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Home / Sticht

Lawsuit challenges state law requiring more women on corporate boards

By BILL HETHERMAN

A law requiring increased membership by women on corporate boards is discriminatory and should be struck down, an attorney for three plaintiffs told a judge Wednesday, but a lawyer for the Attorney General’s Office said the law is fair and the lawsuit challenging its constitutionality should be dismissed.

Lawyer Robert Patrick Sticht, for the plaintiffs, and Supervising Deputy Attorney General Ashante Norton, on behalf of Secretary of State Shirley N. Weber, presented their final arguments to Los Angeles Superior Court Judge Maureen Duffy-Lewis, ending a non-jury trial in which testimony began in early December regarding Senate Bill 826.

Passed in 2018, the law applies to publicly held corporations with principal executive offices located in California and required them to have at least one female director on the board by the close of 2019.

Additionally, by the end of 2021, some boards were required to have additional female directors based on the size of the board.

Duffy-Lewis took the case under submission and did not say when she would rule.

The conservative judicial watchdog group Judicial Watch filed the taxpayer lawsuit in August 2019 against then-Secretary of State Alex Padilla on behalf of plaintiffs Robin Crest, Earl De Vries and Judy De Vries.

Judicial Watch argues that California’s quotas for women on corporate boards violates the California Constitution’s equal protection clause and asks the court to permanently enjoin any expenditure of taxpayer funds to implement the quotas.

Padilla was appointed to the U.S. Senate by Gov. Gavin Newsom in January 2021 to fill the vacancy created when then-Sen. Kamala Harris was elected vice president. Newsom then appointed Weber to replace Padilla.

Sticht said laws already exist banning gender discrimination and if they are not being enforced, it is up to the Legislature to do so. He also argued that if corporations want to add more women to their boards, they can increase the number of members on the board or fill vacancies with females.

However, SB 826 is the wrong way to go about solving the problem, he added.

“The statute is a mandate for a gender quota,” Sticht told the judge.

Former state Sen. Hannah-Beth Jackson, who co-authored SB 826, testified during the trial. Jackson, D-Santa Barbara, previously said that it is “disappointing that this conservative right wing group is more invested in spending thousands of dollars on a questionable lawsuit than supporting policy that improves business’ profits and boosts our economy.”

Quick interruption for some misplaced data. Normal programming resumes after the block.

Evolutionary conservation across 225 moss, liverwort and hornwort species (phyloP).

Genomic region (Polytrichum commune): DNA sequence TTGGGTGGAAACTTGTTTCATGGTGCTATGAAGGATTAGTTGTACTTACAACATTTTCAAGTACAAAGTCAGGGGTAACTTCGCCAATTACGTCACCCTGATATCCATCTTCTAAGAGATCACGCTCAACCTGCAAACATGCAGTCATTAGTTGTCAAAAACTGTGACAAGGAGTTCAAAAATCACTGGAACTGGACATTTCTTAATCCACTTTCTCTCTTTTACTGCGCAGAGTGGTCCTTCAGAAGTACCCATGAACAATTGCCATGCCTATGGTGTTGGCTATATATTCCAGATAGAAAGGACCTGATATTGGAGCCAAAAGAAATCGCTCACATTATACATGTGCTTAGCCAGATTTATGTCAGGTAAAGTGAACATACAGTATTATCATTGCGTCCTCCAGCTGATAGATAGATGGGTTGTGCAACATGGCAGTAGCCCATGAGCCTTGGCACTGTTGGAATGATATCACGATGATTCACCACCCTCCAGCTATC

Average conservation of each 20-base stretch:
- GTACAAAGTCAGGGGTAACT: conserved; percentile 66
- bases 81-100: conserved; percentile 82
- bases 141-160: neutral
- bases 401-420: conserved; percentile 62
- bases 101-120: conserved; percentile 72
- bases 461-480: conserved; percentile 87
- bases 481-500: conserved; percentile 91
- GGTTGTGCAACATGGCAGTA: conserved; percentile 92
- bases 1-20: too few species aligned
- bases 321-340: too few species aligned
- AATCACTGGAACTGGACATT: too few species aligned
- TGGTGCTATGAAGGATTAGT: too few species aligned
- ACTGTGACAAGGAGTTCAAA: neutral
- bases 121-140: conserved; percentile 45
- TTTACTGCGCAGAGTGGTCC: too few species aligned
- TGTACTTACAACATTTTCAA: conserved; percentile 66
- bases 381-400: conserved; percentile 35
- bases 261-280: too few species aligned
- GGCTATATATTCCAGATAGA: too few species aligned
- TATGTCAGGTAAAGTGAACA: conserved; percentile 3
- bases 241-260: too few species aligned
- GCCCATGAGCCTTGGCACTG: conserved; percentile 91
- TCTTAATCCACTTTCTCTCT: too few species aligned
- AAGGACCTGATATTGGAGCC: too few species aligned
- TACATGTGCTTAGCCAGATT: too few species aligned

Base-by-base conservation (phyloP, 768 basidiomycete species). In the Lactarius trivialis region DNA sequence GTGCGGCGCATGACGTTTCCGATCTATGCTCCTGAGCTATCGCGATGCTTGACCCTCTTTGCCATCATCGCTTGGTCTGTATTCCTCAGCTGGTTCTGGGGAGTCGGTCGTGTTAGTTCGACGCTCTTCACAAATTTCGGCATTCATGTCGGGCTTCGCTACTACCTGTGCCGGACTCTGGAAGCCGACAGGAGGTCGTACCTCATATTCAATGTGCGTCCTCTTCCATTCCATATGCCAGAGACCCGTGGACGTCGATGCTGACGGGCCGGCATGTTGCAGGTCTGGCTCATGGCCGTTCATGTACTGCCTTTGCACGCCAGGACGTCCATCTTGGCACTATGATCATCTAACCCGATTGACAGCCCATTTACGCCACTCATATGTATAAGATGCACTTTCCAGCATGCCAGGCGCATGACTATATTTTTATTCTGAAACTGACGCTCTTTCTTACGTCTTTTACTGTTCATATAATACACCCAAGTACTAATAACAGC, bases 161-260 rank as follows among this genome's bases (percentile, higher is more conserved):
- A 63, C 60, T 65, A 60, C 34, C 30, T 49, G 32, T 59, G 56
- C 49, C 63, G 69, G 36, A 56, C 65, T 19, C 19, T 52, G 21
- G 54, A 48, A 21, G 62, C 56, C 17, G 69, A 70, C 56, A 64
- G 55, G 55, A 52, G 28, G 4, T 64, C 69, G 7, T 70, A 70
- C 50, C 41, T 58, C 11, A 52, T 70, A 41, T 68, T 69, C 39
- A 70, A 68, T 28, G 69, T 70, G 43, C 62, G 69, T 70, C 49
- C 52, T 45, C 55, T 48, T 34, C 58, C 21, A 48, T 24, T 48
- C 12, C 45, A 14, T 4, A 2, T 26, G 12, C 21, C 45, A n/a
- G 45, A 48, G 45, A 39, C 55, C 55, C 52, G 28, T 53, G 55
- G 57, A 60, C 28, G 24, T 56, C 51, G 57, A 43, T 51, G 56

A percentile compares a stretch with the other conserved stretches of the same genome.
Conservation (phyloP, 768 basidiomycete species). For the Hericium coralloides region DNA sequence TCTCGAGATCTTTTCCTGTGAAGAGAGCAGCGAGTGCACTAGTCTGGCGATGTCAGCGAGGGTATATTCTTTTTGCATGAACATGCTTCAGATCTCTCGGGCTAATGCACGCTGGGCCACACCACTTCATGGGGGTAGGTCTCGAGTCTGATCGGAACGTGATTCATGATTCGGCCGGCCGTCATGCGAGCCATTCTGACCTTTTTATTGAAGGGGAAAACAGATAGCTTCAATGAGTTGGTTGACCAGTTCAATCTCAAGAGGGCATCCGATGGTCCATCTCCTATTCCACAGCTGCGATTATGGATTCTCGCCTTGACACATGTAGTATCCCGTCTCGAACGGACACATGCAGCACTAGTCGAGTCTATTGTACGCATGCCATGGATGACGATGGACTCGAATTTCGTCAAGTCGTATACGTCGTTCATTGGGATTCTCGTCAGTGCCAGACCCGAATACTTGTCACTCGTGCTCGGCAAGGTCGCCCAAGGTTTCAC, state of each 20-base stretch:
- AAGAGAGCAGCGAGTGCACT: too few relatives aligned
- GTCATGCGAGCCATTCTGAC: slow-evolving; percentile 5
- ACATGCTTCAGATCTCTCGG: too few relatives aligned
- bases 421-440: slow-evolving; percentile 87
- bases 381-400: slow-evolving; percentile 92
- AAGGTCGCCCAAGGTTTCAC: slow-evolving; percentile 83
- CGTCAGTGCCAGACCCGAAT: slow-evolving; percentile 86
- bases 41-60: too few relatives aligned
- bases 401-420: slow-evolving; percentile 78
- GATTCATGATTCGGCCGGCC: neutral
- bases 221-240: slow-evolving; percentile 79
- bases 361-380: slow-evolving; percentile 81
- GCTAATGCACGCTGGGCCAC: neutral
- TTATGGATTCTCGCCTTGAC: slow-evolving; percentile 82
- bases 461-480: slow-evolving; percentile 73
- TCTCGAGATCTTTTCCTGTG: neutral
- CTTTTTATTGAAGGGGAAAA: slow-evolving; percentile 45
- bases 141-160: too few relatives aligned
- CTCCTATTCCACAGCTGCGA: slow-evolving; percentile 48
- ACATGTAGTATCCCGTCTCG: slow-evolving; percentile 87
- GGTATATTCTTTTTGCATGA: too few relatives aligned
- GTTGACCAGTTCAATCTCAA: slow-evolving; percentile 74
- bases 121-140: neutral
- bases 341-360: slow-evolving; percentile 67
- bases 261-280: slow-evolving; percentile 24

But Sticht criticized Jackson often during his final argument, saying she had no answer for some of his questions, including whether there were any gender-neutral alternatives to SB 826.

In their court papers, lawyers for the Attorney General’s Office argue that the plaintiffs cannot show that any illegal or wasteful expenditures of taxpayer money has occurred in the implementation of the law’s requirements.

They also maintain that the law addresses longstanding discrimination against women in the “secretive process of corporate board director selection on publicly held corporations in California and attains the benefits of gender diversity for the public and the economy.”

SB 826 also does not violate the California Constitution’s equal protection clause, lawyers for the Attorney General’s Office further argue in their court papers.

In her final argument, Norton recalled the testimony of defense witnesses who said that without SB 826, achieving gender equality on California’s corporate boards could take decades. She said everyone benefits from boards that reflect the hard work and achievements of women.

“Increasing women on boards leads to better corporate performance,” she said.

Without the law, male dominance will persist as current board members turn to golf buddies and others they know to join them at the top of the corporate structure.

“People tend to prefer people like themselves,” Norton said.

When he signed SB 826 into law in 2018, then-Gov. Jerry Brown noted that there have been “numerous objections to this bill and serious legal concerns that have been raised,” adding that he would not “minimize the potential flaws that indeed may prove fatal to its ultimate implementation.”

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